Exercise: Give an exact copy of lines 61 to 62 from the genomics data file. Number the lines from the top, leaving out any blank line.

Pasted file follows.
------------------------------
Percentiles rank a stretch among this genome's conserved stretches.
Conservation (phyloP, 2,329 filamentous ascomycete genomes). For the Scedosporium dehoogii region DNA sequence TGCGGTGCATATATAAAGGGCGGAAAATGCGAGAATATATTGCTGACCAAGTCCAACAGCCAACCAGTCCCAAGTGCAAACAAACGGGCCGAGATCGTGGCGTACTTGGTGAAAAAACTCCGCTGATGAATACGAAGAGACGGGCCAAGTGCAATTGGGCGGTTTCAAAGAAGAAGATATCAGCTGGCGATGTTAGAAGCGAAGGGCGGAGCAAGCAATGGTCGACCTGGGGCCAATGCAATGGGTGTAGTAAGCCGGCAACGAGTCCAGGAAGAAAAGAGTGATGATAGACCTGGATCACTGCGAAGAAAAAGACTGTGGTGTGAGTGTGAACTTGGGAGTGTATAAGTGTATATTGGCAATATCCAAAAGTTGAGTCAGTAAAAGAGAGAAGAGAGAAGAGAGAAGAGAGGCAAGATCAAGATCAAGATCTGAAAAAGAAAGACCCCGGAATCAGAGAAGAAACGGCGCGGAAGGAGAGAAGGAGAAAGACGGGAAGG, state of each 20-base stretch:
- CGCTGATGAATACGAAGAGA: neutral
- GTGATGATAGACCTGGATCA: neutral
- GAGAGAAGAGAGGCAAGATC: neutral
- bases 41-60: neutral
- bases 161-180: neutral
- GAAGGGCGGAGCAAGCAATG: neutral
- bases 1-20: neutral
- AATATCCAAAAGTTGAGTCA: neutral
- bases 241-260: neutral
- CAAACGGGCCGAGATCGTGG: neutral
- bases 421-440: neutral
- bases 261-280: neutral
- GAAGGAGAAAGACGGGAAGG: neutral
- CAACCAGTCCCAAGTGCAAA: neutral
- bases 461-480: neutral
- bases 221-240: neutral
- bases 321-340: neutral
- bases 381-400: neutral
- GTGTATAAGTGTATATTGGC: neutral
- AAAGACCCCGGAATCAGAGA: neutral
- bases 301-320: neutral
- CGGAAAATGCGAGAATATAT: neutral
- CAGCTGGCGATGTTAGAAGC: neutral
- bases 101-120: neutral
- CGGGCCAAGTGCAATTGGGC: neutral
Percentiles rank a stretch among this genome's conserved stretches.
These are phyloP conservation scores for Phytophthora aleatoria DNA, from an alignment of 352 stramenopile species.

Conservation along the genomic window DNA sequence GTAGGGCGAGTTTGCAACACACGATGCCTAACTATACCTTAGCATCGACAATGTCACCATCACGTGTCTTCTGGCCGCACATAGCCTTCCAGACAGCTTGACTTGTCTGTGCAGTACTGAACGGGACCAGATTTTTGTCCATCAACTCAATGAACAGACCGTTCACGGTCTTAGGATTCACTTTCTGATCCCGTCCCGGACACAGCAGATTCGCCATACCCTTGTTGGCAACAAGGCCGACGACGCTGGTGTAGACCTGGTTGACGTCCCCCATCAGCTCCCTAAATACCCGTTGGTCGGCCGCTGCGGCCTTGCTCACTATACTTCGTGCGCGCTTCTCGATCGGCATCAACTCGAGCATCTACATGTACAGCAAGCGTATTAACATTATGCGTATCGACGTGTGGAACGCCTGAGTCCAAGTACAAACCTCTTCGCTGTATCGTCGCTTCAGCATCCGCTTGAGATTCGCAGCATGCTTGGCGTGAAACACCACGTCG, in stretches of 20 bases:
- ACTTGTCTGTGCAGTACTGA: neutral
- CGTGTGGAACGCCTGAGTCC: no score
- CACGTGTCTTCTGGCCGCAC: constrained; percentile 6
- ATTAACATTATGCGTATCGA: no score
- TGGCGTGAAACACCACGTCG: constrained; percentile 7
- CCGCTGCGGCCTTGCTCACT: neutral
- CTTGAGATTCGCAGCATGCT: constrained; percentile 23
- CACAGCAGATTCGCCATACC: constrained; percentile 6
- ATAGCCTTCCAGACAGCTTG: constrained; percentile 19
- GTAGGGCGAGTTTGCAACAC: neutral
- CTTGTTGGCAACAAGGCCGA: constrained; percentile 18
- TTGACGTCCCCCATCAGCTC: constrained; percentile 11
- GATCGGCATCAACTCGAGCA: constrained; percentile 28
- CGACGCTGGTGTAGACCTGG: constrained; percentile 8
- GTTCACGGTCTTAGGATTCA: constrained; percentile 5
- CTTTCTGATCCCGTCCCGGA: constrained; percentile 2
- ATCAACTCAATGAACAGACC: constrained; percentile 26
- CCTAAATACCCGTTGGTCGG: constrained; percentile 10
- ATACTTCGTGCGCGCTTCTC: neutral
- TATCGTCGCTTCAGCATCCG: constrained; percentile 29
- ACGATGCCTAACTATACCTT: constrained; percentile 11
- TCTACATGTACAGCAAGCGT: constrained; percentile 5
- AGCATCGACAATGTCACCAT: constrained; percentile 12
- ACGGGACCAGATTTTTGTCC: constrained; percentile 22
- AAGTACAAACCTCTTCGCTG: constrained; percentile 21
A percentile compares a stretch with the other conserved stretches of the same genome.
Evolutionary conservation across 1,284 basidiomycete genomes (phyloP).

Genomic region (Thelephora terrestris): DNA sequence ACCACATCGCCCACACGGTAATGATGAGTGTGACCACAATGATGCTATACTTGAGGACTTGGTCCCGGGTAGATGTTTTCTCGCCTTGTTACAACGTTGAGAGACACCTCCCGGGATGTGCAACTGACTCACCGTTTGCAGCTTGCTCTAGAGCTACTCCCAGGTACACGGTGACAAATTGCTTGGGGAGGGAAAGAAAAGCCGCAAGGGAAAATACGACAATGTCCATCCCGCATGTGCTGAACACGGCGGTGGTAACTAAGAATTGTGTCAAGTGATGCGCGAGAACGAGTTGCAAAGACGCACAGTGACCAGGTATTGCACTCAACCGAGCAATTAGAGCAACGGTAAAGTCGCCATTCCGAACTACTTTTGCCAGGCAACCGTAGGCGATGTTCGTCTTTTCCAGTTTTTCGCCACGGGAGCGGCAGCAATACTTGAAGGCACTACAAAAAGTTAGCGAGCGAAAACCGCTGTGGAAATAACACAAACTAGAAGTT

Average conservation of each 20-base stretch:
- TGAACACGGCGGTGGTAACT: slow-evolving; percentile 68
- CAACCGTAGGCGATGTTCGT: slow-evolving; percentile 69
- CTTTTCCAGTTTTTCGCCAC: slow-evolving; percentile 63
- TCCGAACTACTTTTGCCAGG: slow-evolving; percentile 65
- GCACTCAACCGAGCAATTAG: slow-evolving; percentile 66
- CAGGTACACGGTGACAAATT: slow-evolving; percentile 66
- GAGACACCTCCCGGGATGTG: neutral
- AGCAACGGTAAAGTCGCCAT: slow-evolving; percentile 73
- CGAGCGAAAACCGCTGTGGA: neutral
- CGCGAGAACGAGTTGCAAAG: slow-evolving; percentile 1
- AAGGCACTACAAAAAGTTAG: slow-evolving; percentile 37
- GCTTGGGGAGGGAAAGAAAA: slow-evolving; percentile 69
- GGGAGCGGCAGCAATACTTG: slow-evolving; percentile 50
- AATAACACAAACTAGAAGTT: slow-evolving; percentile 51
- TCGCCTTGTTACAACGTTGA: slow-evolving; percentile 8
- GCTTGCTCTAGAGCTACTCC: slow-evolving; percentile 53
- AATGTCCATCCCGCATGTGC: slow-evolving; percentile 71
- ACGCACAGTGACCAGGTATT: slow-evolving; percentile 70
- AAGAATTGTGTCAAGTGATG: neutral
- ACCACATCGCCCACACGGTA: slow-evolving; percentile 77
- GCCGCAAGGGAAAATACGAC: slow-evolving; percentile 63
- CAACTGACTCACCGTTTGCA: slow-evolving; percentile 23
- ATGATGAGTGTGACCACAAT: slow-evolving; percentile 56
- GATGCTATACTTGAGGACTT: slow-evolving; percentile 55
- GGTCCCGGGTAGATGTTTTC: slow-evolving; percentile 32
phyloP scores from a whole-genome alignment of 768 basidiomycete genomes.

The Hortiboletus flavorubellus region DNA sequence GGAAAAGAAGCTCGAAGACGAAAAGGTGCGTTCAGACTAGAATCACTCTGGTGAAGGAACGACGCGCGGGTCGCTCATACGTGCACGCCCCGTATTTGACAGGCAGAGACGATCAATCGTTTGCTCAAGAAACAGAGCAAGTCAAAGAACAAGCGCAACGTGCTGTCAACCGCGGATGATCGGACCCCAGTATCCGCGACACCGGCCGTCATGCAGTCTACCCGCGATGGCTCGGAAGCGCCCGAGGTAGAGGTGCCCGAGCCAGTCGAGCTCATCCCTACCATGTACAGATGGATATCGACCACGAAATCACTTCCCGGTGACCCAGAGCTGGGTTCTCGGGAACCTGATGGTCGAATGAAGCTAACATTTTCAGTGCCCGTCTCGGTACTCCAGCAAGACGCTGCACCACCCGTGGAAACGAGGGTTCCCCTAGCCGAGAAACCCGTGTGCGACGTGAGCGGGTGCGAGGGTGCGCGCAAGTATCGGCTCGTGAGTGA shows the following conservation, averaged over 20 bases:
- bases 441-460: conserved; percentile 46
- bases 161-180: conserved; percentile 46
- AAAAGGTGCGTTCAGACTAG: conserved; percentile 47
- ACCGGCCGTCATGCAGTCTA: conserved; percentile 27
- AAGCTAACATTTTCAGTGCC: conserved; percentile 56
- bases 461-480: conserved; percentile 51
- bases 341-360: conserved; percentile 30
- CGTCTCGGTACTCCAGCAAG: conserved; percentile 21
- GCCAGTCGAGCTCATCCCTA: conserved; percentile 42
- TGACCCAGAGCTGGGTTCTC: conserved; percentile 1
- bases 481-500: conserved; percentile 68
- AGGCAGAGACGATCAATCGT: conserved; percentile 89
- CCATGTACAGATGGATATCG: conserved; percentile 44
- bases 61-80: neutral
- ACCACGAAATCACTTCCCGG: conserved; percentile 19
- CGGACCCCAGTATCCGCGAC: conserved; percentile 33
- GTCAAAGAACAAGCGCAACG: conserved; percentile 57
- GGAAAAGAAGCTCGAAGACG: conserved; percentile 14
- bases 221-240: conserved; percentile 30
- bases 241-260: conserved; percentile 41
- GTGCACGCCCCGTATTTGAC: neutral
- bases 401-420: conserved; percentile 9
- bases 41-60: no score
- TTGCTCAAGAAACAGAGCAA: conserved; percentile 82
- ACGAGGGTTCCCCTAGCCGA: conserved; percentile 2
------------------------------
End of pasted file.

- CAACCGTAGGCGATGTTCGT: slow-evolving; percentile 69
- CTTTTCCAGTTTTTCGCCAC: slow-evolving; percentile 63